Where is the conspiracy? — Dawn Staley talks USA Basketball roster — Must-click women’s basketball links
The IX: Basketball Wednesday with Howard Megdal, June 23, 2021
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I want to apologize right off the top. I don’t have a black-and-white hot take for you about the 2021 USA Basketball senior team roster.
I’ve seen plenty of those, however, and I’ve talked to a lot of people on all sides of the decision-making process, and instead I have some shades of gray and some real reality checks for those who would claim there’s a deep conspiracy at work here.
Let’s start with some obvious points. Nneka Ogwumike is one of the best players of her generation, and there is a clear gap between what she has accomplished — MVP, Rookie of the Year, WNBA champion — and her time with USA Basketball on Olympic rosters. This Mechelle Voepel tweet captured that gap really well, I thought.
So if I were Nneka Ogwumike, would I be disappointed? Absolutely!
Let’s also stipulate something that should be fairly obvious: given the enormous talent pool operating in the United States today, there are far more than 12 no-brainer selections to the Olympic team. That means, by definition, some players will be left off the final roster who have every right to believe they have accomplished enough, and are playing at an elite level, to deserve inclusion. That was true this week, that was true in 2016, and 2012, and 2008… this is just where we are.
Where some of the loudest voices lose me here is over two ideas: one, that there’s some kind of conspiracy keeping certain kinds of players off the team, and two, that there’s some objective measure that would ensure fairness and a better outcome.
Let’s start with the first part: I don’t agree with every last roster decision made by USA Basketball. I am still disappointed we didn’t get to see Candace Parker’s international career blossom fully alongside her club work. And similarly, given what I know (which is less than the committee, and let’s be clear, you also know less than the committee), I’d have put Nneka Ogwumike on the team. But there’s not a single player who made the team who makes me think “Gee, she doesn’t belong.” Not one. Dawn Staley didn’t get Champ put on the roster (what a story that would be, but I digress).
Evidence of conspiracy, hazy enough to allow for shape-shifting as the decisions warrant, are things like lots of UConn players and lots of Lynx players on the rosters of the current and past few teams. I did some rudimentary research, and it looks like UConn’s won a lot of national championships over that period, and the Lynx won four WNBA titles in the past decade. Obviously the issue could be fluoride in the water or the Deep State or some other explanation, but I feel like that’s probably a likelier reason for the overlap.
And even so: do we think Katie Smith, Ohio State’s finest and member of the Lynx staff since… 2020, is retroactively pushing Lynx players? Is Curt Miller a UConn homer because his team plays in the same state as Geno’s program? I truly do not understand what the sinister, hinted-at conspiracy even looks like.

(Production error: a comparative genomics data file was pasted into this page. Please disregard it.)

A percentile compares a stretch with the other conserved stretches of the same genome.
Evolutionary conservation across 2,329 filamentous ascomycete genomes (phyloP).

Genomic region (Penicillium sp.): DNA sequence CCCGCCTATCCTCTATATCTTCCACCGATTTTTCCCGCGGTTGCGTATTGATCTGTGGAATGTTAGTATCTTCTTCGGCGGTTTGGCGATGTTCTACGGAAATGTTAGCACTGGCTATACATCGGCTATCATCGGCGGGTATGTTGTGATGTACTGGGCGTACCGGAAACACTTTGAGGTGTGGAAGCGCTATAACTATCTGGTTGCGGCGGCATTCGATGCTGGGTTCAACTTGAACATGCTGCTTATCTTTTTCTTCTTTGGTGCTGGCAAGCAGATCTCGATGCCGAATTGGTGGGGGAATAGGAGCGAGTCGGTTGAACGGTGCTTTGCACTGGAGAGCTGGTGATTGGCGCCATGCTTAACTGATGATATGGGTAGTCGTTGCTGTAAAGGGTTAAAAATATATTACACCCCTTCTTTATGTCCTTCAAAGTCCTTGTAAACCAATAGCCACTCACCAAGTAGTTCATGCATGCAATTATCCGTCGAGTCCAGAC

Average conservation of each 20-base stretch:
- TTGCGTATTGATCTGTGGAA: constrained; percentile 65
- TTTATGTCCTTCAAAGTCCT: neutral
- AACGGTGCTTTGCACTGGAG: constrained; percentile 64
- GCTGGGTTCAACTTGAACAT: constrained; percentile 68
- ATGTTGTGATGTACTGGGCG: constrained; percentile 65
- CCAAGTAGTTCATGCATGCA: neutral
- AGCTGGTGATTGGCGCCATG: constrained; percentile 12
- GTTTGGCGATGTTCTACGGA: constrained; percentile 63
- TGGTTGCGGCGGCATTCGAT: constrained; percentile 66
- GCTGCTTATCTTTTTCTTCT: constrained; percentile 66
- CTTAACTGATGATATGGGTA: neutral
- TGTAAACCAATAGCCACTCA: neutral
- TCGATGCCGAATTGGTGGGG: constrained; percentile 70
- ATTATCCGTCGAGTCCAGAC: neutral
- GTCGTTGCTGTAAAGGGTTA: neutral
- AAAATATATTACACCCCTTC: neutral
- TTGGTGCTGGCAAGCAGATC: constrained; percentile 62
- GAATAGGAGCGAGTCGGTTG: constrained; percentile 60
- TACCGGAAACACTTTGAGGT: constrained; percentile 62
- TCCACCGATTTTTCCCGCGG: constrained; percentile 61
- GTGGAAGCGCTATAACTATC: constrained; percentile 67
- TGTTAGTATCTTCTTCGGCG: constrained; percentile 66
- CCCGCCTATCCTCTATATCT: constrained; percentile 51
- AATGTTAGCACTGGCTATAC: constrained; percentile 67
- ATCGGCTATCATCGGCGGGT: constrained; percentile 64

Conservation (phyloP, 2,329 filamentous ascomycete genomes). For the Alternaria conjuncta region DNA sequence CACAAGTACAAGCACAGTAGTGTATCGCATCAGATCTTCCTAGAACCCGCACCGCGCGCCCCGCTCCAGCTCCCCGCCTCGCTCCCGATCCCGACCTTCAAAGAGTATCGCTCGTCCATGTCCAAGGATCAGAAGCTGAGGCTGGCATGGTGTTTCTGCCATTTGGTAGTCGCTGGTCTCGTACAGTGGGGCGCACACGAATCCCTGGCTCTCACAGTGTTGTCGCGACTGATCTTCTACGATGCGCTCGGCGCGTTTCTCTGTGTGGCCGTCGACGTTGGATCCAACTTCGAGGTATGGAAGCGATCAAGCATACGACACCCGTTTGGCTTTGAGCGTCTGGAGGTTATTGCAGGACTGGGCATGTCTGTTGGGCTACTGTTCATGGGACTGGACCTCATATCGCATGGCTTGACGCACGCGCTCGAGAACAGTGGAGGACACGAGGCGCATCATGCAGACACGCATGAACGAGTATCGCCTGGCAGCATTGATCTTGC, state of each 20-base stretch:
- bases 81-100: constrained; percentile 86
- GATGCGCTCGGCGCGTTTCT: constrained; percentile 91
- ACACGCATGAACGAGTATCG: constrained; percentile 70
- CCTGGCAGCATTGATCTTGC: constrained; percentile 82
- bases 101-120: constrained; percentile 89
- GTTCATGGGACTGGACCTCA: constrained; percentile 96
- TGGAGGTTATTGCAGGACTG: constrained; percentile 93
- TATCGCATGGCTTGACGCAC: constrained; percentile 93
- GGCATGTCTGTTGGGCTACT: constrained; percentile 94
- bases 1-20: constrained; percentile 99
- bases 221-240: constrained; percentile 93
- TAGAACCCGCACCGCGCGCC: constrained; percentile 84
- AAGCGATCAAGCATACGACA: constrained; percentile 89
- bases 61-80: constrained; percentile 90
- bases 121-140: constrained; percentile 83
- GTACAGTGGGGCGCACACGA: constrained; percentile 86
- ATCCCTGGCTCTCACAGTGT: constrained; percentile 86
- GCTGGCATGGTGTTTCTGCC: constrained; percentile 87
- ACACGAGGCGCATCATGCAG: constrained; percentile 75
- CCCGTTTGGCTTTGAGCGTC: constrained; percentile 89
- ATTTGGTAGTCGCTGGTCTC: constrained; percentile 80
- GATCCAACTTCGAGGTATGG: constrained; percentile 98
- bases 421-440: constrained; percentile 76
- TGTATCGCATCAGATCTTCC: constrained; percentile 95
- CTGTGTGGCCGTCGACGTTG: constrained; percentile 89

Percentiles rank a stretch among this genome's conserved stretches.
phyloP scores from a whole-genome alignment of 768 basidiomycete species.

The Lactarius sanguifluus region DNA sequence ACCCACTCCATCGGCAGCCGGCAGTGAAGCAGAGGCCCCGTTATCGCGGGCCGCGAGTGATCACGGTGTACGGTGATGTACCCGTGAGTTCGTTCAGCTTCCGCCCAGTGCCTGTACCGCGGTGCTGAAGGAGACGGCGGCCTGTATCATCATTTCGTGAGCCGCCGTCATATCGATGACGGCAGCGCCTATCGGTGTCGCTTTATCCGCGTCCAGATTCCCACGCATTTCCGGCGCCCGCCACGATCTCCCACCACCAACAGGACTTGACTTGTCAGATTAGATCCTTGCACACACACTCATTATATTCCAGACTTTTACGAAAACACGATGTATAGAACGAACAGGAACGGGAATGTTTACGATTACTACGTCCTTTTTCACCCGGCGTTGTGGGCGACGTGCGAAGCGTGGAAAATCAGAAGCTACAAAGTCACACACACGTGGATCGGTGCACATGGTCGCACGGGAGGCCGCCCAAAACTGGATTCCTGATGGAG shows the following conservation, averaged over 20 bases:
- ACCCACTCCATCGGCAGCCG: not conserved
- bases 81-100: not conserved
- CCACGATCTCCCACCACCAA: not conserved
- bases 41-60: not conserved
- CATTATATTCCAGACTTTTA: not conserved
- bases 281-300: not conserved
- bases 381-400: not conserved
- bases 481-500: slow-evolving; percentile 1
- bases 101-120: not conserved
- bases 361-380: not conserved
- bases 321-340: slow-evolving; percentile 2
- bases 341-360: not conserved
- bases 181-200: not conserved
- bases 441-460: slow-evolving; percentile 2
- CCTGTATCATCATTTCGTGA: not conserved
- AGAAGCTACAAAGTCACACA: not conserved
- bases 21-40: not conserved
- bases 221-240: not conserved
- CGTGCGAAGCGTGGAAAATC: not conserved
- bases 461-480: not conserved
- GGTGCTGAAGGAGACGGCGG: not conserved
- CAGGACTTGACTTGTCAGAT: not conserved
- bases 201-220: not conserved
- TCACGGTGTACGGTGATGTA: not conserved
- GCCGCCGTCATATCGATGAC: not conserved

So where does that leave us?
For many, it seems there must be something afoot. Dev Peters had a long Twitter thread that, to be frank, appears to boil down to a series of decisions she disagrees with, followed by character assassination of some of the folks on the USA Basketball selection committee. The idea that Curt Miller or Katie Smith have it in for particular players, rather than taking this very seriously and coming to extraordinarily hard decisions, is a pretty serious charge! And if the evidence for that is “they picked different players than I would have picked”, and that’s all you’ve got… it would be pretty hard for me to declare something like that, then sleep at night.
But there is that inherent, insidious undercurrent to many of the online arguments about sports, something that always boggles my mind. It cannot simply be that you believe A, I believe B. It is, so often, that you must be operating from a place of bad faith. And not on issues of national security. Issues of who made a basketball roster!
It is possible to disagree without the other side being guilty of some crime. And this, to be clear, is not the way to handle it:
Let the sunshine in. No one is reveling over the difficulty of leaving some of the greatest players in the world home. It shouldn’t fall to Curt Miller to answer questions for the group, nor should it be unexpected for media to have questions about those decisions.
But let’s also leave room to disagree about these hard calls while we examine how and it happened.
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This week in women’s basketball
Over at FiveThirtyEight, I broke down what I’m seeing from the league so far.
I also detail who I think should be on the team to take on USA Basketball at the WNBA All Star Game.
A Barbara Jordan women’s basketball story? HERE FOR IT.
From Maggie Vanoni, tracing Napheesa Collier’s trip to the USA Basketball roster.
And Derek Fisher on what he thinks of the decision to leave Nneka Ogwumike off of it.
Pepper Persley handled the question of kindness in the WNBA space in her own, signature way.